Good with children
They are tolerant of children and make good family pets, though not as good as the Cavalier King Charles Spaniel, known for his sweet and friendly nature. Blue Rowans, in comparison, are a calm species that will let kids be around them while they mind their business.
Compatible with other pets
Blue roans are generally compatible with other dogs when raised alongside them from a young age. If you are adopting an older blue, they might hesitate to be friends at first sight and take time to adjust.
Whether the other dog is compatible with your blue is another matter. Research has shown coat pigment melanin shares a common biochemical pathway with dopamine and other brain chemicals involved in aggressive behavior. Cocker spaniels of a golden or red tint are more aggressive than black-tinted or blue roans and may show aggressive tendencies when paired, especially at an older age.
Playful and Energetic
The ancestors of roans were bred to retrieve and hunt wild birds/ small wild animals and current roans share the trait. While being incredibly playful and energetic by temperament, physical activity is a must for them to be in shape and retain their stamina. Because of comparatively higher testosterone levels, male roans are usually more active than females.
Intelligent and Trainable
True to their cocker spaniel genes that rank 20th among the smartest dog breeds, roans are an intelligent breed. When trained early, they comfortably learn the commands and socialize.
Socialization is an essential factor affecting Roan’s temperament. A social roan knows how to behave around children and unfamiliar faces without getting excited or showing nervousness.
Training them is also vital to be composed and comfortable in public places like vet clinics, pet parks, and dog-friendly places where they may encounter more giant and aggressive breeds.
Training and Exercise Requirements
Dogs that are appropriately socialized as puppies are less likely to exhibit behavioral problems in adults. Blues are mouthy creatures that need extra attention and training or may become destructive.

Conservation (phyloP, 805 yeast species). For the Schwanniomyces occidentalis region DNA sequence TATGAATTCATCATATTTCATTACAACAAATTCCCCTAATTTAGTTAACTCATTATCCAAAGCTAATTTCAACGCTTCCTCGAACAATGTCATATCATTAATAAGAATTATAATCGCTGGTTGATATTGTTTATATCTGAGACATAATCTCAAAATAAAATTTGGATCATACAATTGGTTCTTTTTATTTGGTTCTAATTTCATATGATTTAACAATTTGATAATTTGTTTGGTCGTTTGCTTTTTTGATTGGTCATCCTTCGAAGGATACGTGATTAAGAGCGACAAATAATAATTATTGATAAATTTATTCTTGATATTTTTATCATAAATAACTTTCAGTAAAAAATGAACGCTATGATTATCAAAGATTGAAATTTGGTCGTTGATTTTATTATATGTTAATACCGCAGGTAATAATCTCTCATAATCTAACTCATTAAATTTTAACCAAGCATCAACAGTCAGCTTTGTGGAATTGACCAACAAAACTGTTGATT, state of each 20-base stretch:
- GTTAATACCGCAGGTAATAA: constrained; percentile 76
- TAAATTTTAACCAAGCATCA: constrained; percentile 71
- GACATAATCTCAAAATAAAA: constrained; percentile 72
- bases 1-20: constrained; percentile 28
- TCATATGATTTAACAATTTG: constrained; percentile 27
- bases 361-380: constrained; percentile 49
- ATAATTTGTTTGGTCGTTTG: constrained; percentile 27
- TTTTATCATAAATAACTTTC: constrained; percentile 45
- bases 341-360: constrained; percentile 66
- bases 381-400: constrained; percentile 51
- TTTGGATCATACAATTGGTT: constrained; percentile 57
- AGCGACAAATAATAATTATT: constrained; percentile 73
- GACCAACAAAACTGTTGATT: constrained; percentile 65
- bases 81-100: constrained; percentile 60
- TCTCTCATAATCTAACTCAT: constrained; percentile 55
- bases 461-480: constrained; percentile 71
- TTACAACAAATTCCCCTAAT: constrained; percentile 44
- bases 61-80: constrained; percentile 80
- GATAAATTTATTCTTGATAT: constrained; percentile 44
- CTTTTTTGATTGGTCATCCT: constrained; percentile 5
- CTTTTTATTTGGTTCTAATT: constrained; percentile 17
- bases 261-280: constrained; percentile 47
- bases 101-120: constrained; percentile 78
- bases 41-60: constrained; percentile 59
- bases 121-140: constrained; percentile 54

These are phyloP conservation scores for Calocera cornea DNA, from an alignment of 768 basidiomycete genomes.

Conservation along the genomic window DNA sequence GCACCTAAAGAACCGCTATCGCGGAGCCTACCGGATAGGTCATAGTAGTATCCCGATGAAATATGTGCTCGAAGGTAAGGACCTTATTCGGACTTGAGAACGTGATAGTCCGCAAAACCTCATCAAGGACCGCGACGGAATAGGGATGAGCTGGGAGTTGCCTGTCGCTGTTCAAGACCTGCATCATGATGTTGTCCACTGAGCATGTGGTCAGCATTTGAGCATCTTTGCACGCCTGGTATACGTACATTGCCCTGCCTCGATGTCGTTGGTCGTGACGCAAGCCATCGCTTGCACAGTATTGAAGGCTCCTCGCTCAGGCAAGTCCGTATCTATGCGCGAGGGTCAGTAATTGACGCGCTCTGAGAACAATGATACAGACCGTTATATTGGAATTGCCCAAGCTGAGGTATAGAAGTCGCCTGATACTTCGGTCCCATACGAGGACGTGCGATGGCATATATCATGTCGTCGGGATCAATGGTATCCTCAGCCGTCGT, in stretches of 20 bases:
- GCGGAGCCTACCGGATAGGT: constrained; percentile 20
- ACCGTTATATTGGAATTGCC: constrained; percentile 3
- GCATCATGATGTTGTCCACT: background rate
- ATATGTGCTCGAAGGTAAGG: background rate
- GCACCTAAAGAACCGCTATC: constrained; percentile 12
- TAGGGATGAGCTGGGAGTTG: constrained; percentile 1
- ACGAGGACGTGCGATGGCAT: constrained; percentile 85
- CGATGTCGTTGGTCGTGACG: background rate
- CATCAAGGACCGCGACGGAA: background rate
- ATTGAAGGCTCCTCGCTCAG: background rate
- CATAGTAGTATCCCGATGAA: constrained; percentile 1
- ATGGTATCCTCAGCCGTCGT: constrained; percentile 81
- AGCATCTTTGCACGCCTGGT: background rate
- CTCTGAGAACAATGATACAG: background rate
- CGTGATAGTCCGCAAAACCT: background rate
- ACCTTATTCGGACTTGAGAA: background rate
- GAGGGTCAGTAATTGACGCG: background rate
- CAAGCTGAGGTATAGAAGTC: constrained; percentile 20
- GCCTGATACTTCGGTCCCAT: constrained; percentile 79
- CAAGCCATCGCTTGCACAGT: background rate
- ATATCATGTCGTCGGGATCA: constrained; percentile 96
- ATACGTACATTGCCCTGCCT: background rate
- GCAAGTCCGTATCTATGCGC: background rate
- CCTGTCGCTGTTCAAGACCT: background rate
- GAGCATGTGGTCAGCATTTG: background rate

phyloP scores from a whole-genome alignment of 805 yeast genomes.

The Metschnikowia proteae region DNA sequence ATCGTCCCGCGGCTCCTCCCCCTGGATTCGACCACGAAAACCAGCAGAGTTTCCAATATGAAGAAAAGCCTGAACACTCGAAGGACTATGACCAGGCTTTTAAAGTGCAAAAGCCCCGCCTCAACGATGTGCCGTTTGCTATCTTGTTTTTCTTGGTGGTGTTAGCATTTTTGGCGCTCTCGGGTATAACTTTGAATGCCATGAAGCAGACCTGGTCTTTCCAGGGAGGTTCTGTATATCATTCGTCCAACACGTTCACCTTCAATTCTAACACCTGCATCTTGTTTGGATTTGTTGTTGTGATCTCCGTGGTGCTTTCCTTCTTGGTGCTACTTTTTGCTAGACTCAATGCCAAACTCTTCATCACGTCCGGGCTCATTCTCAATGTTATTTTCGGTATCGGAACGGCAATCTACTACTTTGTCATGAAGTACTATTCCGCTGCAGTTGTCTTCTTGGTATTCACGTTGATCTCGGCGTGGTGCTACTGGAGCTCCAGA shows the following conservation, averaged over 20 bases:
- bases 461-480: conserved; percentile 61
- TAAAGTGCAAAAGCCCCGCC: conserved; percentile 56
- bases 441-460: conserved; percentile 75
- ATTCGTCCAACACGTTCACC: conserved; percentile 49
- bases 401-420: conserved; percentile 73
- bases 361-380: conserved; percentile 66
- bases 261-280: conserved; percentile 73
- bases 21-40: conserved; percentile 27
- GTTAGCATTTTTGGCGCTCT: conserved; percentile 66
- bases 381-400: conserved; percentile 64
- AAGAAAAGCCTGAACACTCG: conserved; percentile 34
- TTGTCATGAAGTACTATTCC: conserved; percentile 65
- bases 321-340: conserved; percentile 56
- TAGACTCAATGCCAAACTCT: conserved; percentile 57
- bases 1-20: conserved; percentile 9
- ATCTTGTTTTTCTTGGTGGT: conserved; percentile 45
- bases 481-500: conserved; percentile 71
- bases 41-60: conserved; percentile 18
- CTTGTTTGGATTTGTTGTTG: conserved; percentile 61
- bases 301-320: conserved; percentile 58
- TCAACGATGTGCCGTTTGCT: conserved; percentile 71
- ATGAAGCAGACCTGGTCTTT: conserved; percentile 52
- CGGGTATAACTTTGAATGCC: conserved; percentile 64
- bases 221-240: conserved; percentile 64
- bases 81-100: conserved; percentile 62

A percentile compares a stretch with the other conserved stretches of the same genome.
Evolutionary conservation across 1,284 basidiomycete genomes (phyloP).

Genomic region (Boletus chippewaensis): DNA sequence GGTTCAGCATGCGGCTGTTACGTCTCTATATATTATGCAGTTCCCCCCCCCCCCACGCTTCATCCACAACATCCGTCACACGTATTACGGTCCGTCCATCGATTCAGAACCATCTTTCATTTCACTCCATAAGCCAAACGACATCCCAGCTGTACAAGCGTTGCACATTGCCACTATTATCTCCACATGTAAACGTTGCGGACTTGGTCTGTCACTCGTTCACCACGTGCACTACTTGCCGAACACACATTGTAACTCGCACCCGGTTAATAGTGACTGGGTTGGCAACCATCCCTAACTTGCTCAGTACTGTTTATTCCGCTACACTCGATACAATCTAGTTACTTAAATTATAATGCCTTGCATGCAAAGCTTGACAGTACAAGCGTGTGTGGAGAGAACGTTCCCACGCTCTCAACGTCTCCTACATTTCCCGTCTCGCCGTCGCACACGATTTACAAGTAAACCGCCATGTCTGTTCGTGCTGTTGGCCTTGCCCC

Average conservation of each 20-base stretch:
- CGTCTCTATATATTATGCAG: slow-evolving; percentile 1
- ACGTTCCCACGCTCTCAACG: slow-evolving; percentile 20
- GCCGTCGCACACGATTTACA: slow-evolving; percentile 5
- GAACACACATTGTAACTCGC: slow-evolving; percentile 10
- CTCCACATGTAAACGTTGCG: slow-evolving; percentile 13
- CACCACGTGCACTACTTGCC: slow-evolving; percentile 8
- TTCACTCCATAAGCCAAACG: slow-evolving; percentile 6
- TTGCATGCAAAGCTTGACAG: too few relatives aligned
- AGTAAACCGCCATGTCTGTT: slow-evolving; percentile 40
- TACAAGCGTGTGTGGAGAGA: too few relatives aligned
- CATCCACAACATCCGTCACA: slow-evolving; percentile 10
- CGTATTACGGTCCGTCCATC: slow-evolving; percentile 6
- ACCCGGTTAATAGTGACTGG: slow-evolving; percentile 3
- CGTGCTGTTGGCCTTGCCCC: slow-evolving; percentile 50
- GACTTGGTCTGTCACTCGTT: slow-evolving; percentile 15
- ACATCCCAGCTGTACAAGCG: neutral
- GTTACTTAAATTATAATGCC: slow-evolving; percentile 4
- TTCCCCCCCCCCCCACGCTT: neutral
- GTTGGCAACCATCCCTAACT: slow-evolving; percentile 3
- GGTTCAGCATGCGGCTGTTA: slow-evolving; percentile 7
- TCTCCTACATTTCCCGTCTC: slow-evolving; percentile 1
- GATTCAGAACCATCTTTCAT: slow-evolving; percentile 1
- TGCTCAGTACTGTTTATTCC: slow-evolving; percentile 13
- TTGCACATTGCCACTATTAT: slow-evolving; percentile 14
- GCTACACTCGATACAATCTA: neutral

Proper training through positive reinforcement or traditional/ scientific methods can help socialize your blue rowan and set its guidelines and boundaries.
Studies have shown that obese canines tend to show aggression toward familiar people, strangers, or other dogs and exhibit symptoms of fearfulness with separation anxiety added to food-related behaviors such as food guarding, food stealing, and coprophagia tendency.
So what you think as an ill-tempered blue roan is an obese roan exhibiting behavioral problems. And it can be corrected through a proper exercise that appears like fun activities. A simple fetch and hide and seek can go a long way in shedding the extra kilos and improving its temperament tremendously.
There is no doubt that Roans are a frolicsome and vocal breed which is sometimes mistaken as aggressiveness by ill-informed or recent in-the-training pet owners. That, added to their highly energetic nature, makes it challenging to handle them in hectic households where they are brought on a whim and then left to their deeds.
And truth be told, dogs, besides food and water, need attention to survive. Every blue Roan has its share of nervous energy that it needs to shed off through walks and regular activities. And they are eager to please breed that is primarily a winner but, in the eyes of a few owners, makes them seem like a clingy pet.
Their household, the nature of their owner, and the training they receive significantly decide their temperament. Health conditions and compatibility with other pets are other factors that determine its overall state of mind.